Indian epics vs. Western philosophy

Published - August 14, 2012 03:43 am IST

The overwhelming question for which man seeks an answer is what constitutes Enlightenment in life. What are the pursuits that can offer him lasting peace? Apart from those which are in the nature of dispersed meditations and counsels on truth, justice, etc., born of worldly wisdom and pragmatism, we do have a lineage of thinkers, both Western and Oriental, who have spent their whole lives in pursuit of eternal wisdom. Ethics, derived from the Greek root ‘ethikos’ has its basis on moral character. It is a philosophic discipline that primarily seeks to distinguish between what is morally good and bad, right and wrong. It refers to the way in which society expects people to behave in accordance with accepted norms. While Plato is held the father of Western philosphic system, Thirukkural and the Bhagavad Gita are among the earliest systems of Indian epistemology and metaphysics. They lay down a code of conduct for mankind as a whole.

K.C. Pandey’s Ethics and Epics is a collection of 20 essays presented at a seminar organised by the Indian Council of Philosophic Research in 2008. The papers in this volume are meant to dispel the Western bias that Indian philosophy is not analytical enough; it equates philosophy with religion; there is nothing much to philosophise in Indian texts which are nothing more than religious texts.

Moral dilemmas

The objective of this book, therefore, is “to demolish the unfounded myth about Indian philosophy and Indian philosopher.” The two epics The Ramayana and The Mahabharata are taken for extensive discussion, since a significant portion of these epics deal with moral dilemmas, and not surprisingly the accent falls heavily on Bhagavad Gita which raises the fundamental question in ethics. The concepts which are deliberated in almost every essay are: sthithaprajna, jivanmukthi, nishkama karma and, of course, the purusharthas, artha, kama, dharma and moksha. “Subaltern Morality in Post- Ramayana Ramkathai ” takes up the problem of morality by resisting grand narratives and rereading the episodes of Guha, Sabari, Nisad, Manthara and other underprivileged characters who are full of devotion and hence more distinguished than the major characters.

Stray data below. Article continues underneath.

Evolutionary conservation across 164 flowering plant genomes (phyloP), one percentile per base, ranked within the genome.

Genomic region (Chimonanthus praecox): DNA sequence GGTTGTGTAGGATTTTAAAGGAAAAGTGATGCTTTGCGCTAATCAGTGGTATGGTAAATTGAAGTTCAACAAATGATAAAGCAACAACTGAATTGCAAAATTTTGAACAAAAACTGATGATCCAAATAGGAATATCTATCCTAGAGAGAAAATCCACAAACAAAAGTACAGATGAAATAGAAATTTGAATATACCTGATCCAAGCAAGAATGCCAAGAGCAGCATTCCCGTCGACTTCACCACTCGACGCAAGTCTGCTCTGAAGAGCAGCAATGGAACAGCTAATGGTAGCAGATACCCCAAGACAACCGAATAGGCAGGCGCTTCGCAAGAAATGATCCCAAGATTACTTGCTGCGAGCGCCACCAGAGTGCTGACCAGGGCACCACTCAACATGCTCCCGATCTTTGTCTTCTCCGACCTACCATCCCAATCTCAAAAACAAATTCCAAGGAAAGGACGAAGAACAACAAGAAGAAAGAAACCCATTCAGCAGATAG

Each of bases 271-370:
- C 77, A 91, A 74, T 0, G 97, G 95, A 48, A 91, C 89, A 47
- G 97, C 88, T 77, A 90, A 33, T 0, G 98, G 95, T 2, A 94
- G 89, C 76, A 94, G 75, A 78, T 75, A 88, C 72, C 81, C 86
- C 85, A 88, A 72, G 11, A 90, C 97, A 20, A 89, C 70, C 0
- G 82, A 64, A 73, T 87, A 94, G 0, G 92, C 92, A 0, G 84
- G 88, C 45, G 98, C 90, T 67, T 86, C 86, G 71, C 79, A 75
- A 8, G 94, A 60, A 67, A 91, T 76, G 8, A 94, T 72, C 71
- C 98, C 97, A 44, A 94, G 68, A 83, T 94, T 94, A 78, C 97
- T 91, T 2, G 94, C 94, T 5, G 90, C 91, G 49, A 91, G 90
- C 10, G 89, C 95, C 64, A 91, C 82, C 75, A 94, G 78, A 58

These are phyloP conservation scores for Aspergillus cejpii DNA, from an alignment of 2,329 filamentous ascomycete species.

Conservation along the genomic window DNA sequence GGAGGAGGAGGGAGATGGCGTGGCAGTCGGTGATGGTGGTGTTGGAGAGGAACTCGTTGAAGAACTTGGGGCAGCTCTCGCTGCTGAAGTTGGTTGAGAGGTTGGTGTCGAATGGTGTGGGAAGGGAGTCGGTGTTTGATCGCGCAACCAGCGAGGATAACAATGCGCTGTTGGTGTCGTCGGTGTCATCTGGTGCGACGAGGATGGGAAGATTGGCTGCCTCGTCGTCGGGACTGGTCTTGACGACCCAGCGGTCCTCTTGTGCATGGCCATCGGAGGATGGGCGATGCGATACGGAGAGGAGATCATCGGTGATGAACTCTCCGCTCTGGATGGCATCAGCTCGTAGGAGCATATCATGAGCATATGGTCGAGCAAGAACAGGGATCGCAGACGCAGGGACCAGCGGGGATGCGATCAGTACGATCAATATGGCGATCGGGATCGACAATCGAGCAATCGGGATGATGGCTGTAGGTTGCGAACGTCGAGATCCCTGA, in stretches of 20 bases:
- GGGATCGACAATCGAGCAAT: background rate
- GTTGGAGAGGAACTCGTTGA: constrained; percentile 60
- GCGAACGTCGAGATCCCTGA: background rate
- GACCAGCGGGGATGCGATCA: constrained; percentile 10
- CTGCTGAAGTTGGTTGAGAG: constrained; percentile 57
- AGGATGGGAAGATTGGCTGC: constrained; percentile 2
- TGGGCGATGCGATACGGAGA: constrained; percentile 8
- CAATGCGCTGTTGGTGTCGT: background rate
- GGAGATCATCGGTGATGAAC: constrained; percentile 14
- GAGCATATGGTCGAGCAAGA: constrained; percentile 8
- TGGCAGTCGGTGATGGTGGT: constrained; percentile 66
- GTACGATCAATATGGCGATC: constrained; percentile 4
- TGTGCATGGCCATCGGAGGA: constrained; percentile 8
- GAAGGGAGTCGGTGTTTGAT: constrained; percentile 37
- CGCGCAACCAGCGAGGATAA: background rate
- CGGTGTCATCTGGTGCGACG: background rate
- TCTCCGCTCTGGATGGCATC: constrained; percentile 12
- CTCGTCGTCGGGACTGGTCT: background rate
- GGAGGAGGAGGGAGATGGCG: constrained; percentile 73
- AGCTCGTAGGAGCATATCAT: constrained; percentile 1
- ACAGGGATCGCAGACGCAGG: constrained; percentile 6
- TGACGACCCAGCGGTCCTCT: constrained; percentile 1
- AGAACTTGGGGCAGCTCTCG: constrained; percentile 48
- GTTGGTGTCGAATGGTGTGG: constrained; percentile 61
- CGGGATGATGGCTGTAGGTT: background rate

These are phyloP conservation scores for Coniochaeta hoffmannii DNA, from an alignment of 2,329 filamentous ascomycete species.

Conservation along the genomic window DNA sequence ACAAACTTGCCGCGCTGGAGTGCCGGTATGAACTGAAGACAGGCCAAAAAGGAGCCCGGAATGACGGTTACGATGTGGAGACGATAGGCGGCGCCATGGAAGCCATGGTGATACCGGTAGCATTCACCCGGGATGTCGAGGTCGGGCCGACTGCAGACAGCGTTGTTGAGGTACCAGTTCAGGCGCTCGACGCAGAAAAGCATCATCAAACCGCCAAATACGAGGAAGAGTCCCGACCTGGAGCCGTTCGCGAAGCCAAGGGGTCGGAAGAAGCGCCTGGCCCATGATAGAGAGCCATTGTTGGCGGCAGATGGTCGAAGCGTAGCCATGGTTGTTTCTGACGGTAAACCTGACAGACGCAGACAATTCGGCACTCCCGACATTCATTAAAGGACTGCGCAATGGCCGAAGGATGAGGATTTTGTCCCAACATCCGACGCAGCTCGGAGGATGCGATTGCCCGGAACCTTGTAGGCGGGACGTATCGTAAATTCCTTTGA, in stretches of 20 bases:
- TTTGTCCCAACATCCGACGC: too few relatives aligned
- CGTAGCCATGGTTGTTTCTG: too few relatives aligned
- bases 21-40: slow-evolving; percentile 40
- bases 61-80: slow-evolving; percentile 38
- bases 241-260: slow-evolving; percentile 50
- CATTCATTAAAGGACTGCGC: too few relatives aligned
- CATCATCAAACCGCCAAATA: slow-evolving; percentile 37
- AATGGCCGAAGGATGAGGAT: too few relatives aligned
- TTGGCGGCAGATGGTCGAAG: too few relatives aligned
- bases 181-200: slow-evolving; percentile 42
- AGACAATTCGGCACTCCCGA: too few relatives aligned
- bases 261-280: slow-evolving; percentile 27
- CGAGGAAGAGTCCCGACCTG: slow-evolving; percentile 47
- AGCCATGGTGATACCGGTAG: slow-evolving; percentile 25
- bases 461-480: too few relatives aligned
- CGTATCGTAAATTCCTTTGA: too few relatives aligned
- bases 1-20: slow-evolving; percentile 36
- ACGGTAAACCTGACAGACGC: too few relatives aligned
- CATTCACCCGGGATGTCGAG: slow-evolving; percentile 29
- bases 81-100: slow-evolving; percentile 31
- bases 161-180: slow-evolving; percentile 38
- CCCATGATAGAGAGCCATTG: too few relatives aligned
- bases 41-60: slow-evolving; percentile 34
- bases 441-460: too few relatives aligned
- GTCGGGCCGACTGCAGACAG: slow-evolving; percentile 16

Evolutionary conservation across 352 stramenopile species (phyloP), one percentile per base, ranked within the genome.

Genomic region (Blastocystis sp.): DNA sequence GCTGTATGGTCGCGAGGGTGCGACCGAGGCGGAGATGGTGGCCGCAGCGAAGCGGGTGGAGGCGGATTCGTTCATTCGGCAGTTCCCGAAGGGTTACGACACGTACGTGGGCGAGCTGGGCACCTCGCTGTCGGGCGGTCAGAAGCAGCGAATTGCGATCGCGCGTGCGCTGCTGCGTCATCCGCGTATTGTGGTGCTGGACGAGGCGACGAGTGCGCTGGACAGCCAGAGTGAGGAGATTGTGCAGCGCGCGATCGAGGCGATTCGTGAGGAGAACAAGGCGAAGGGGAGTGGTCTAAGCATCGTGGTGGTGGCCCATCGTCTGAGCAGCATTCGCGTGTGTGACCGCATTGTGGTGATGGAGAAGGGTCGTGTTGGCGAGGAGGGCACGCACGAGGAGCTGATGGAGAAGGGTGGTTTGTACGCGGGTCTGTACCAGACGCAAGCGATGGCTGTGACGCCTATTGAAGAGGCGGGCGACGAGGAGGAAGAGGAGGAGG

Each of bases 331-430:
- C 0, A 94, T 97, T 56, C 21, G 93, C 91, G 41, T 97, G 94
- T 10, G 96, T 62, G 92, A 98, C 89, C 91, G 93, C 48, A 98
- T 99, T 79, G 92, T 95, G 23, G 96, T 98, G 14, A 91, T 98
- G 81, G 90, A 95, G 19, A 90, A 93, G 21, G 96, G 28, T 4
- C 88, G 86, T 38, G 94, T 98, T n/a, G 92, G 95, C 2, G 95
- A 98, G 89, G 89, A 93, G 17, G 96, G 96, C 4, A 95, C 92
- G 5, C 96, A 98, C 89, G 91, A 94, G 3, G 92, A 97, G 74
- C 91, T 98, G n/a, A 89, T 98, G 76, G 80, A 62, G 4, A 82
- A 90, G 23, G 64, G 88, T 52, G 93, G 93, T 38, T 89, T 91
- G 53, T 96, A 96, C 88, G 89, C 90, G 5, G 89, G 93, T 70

The paper “Doctrine of Karma and moral dilemmas” maintains that the Karma theory (the corner stone of Indian philosophy) as propounded by the Indian tradition rejects moral relativism by taking cognisance of the fact that moral dilemmas do exist, “but the course of destiny is already chartered out for the individual. Even if he chooses the other alternative, he would be met with similar consequences in the long run.” The basic tenet of the law of Karma is ‘as you sow so shall you reap.’ Everyone has to bear the fruits of his actions. The purpose of life is to unburden or atleast lessen the weight of our karmic load. The Gita does not preach the philosophy of inaction; rather it advises us to perform actions without the desire for rewards. Such a person who performs his task, going through all the worldly duties in a disinterested way is verily a Stithaprajna. The theory of Karma is closely allied to the concept of dharma which is a ‘principle of giving unity, coherence and cohesiveness to reality.’ Karma-Yoganishkama karmaGitanishkama karmajivanmukta

The epics have captivated the minds and the imagination of Indians for centuries with their soul-searching questions, problems, doubts and dilemmas. Should Arjuna fight the war at Kurukshetra? Did Yudhishtra have the moral right to gamble with Draupadi as the stake? The essays Epics and Ethics use episodes in Indian epics as factors to stimulate wide-ranging epistemological and metaphysical discussions that satisfy the enquiring mind which seeks answers to these perennial issues.

EPICS AND ETHICS — Reflections on Indian Ethos: Edited by K. C. Pandey; Readworthy Publications Pvt. Ltd., B-65, Mansa Ram Park, New Delhi-110059. Rs. 995.

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